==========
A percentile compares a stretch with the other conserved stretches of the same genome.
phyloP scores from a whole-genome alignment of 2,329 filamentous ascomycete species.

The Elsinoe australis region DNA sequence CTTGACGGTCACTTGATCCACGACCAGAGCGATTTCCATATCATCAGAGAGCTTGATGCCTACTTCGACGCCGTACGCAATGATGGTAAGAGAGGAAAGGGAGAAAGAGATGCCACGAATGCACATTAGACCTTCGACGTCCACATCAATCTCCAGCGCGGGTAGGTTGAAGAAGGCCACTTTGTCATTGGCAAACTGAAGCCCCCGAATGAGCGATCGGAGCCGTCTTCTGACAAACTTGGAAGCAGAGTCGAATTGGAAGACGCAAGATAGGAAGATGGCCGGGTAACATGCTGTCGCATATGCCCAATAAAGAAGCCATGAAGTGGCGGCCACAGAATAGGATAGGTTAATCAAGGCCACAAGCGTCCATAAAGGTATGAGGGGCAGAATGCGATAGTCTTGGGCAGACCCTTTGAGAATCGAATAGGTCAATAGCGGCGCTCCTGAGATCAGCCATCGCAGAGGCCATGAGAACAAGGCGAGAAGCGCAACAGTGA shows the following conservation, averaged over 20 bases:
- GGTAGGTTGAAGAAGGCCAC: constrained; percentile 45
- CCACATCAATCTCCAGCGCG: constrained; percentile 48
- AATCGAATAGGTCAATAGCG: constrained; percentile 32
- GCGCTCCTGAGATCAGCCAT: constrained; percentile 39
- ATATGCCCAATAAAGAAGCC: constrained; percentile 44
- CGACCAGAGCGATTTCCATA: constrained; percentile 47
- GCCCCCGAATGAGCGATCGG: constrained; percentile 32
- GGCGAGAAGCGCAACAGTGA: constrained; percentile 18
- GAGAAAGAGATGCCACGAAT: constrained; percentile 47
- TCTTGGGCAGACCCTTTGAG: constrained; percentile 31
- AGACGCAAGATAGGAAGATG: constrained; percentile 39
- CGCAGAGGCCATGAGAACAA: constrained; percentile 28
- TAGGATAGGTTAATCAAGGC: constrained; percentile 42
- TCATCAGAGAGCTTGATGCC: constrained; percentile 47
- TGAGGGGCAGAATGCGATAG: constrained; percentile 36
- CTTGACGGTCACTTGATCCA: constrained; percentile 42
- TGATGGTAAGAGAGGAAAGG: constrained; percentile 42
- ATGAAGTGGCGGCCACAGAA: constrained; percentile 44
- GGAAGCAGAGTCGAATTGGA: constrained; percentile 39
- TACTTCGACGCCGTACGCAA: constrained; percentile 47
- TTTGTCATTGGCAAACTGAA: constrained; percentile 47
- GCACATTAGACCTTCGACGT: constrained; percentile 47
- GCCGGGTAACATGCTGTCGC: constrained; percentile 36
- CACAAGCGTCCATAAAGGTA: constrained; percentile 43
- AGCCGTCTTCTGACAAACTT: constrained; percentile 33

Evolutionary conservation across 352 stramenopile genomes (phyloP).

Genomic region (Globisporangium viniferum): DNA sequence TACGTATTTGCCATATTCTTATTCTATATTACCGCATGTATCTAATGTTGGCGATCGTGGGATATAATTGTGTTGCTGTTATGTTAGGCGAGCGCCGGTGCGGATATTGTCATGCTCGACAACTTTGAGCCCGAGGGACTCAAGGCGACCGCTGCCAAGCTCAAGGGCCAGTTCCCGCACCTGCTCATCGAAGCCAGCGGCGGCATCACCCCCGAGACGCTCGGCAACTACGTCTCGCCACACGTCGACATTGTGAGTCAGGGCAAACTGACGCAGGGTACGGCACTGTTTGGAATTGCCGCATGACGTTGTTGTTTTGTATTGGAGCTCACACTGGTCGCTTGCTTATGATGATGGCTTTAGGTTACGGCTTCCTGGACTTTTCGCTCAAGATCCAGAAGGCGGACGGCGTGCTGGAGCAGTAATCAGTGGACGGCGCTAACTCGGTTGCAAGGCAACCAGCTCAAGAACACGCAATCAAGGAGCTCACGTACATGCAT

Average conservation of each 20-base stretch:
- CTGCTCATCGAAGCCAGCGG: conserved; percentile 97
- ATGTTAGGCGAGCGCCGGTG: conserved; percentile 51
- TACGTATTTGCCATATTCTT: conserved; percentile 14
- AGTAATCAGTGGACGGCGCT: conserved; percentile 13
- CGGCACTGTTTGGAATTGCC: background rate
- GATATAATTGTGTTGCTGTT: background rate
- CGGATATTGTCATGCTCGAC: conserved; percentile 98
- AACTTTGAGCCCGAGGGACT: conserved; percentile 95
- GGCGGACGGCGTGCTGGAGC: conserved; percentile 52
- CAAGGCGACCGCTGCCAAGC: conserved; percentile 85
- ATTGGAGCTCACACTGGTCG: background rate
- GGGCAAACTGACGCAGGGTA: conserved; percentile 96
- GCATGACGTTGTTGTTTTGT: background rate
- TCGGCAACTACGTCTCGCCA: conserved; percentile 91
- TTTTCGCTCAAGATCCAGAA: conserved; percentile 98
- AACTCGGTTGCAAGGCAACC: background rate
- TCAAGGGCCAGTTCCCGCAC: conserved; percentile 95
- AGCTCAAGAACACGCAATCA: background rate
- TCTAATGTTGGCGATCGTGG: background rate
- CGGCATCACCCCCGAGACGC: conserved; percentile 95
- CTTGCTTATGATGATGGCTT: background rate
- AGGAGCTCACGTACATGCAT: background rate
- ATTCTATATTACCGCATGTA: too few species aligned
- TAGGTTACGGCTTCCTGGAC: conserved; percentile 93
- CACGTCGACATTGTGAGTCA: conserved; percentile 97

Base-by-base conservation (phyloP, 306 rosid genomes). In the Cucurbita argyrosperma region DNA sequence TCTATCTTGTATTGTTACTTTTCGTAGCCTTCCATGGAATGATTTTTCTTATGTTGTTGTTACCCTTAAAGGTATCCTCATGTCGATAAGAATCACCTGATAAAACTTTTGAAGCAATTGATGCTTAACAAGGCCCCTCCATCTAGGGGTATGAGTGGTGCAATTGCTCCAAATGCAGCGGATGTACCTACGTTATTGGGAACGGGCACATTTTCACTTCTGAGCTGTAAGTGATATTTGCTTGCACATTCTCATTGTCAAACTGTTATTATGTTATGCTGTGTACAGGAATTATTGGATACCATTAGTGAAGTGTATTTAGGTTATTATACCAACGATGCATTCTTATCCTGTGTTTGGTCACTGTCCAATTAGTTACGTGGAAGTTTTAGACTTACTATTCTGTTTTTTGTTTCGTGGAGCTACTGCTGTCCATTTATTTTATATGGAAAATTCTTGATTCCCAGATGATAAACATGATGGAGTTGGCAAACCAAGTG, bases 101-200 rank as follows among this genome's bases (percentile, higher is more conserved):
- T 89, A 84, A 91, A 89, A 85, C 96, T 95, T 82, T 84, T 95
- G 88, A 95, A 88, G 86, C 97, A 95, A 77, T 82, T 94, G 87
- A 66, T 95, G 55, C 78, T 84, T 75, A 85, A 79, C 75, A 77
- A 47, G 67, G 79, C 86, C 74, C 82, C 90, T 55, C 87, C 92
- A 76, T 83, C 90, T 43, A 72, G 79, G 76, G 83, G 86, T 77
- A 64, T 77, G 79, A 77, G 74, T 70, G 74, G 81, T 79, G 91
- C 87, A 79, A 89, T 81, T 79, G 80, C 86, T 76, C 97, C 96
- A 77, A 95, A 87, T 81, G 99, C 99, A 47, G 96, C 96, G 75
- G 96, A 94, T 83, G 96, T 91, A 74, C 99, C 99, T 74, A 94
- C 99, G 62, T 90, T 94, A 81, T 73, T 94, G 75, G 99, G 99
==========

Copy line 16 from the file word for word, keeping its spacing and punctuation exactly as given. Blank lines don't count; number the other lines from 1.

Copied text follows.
- TAGGATAGGTTAATCAAGGC: constrained; percentile 42